Smoking in the United States Air Force: Trends, Most Prevalent Diseases and their Association with Cost
Date of Award
Master of Science in Cost Analysis
Department of Systems Engineering and Management
Dirk P. Yamamoto, PhD.
This research focuses on the smoking rates among the Active Duty Air Force (ADAF) personnel and the association of smoking and cost of hospitalization because of diseases related to smoking. Three types of analyses were used in this research. The Contingency Analysis was based on the data taken from the Air Force Web HA questionnaire. The Pivot Table Analysis and the Regression Analysis were based on a second data set associated with the cost of hospitalization. The Contingency Analysis showed that smoking in the U.S. Air Force is more prevalent among the enlisted, males, and the younger age groups. The Pivot Table Analysis demonstrated that ischemic heart disease and cerebrovascular disease present the highest cost. Moreover, enlisted exhibit higher total cost compared to officers, but when referring to the average cost, the situation is reversed. The Regression Analysis exhibited that the variables, related to socio-demographic characteristics, that explain better the cost of hospitalization are the age group of 45-60, the enlisted personnel, and all the pay ranks of the officers, while the diseases that affect more the cost of hospitalization are ischemic heart disease, cerebrovascular disease, malignant neoplasms of the urinary bladder, and other arterial diseases.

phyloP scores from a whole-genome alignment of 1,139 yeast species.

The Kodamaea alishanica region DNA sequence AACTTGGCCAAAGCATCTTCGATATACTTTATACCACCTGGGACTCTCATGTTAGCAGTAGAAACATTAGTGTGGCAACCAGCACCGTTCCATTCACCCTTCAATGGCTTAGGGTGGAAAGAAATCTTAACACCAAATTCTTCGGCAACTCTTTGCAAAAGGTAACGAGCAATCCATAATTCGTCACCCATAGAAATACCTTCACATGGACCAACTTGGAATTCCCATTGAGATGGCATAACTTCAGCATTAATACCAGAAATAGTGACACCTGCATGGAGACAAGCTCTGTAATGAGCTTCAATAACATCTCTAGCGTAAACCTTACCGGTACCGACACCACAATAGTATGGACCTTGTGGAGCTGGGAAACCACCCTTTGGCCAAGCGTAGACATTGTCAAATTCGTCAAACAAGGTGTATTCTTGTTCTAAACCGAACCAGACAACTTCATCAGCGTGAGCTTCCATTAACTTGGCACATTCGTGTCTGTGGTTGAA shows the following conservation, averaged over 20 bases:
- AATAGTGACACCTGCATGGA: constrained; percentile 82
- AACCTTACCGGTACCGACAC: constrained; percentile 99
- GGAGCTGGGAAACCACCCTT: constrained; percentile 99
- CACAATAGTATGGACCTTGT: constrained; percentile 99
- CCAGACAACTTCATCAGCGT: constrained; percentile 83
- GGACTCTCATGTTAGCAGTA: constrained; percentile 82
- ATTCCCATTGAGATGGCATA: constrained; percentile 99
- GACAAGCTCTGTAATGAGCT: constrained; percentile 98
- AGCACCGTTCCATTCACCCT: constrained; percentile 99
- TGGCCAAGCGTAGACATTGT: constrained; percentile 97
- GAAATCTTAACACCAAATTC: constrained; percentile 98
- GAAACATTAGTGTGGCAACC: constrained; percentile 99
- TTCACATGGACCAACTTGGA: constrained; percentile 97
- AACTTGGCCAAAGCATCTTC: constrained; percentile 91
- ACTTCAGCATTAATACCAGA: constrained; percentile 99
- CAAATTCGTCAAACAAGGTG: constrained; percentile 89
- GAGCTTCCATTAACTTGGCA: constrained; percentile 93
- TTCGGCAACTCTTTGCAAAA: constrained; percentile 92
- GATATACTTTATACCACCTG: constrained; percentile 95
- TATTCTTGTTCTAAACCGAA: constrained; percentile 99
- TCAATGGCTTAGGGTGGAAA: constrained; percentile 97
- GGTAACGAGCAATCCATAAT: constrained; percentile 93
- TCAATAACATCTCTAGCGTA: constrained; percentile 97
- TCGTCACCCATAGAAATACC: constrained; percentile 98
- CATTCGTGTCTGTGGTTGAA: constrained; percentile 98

DTIC Accession Number
Gkoutouloudis, Michail, "Smoking in the United States Air Force: Trends, Most Prevalent Diseases and their Association with Cost" (2011). Theses and Dissertations. 1526.